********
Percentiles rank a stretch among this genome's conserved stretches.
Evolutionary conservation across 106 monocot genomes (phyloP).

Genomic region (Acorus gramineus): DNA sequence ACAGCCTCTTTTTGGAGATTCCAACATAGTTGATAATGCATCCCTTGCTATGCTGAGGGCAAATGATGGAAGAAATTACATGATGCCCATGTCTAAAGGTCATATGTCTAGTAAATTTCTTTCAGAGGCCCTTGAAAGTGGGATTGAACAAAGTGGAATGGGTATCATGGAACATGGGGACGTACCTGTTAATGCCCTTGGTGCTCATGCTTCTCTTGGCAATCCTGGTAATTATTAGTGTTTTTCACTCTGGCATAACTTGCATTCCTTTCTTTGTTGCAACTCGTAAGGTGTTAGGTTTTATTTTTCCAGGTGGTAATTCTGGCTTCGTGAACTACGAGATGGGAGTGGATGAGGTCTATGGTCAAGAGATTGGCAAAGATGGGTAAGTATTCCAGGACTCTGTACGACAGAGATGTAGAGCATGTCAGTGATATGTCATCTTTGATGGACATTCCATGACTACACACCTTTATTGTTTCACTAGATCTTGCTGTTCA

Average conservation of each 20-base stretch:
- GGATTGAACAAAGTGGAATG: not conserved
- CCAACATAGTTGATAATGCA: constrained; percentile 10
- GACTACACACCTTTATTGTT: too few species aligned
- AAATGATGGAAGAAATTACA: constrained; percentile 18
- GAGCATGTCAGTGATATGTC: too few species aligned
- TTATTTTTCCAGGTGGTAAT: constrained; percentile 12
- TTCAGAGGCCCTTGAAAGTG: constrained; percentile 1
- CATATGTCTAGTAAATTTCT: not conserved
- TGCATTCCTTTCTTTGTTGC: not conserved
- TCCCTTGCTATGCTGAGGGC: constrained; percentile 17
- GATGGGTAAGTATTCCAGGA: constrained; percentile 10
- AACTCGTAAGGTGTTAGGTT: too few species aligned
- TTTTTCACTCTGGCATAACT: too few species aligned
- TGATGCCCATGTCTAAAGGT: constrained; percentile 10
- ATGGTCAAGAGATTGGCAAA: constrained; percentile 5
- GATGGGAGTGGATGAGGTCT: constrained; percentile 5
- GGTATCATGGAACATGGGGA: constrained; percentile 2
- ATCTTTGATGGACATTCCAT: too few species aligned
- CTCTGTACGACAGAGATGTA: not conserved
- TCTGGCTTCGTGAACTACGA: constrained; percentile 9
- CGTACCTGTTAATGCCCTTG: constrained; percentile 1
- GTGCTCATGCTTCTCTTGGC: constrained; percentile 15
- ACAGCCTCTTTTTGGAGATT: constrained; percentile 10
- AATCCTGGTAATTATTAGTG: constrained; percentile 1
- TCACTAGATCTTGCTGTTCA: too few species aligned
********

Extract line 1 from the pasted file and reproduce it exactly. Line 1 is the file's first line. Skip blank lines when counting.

Percentiles rank a stretch among this genome's conserved stretches.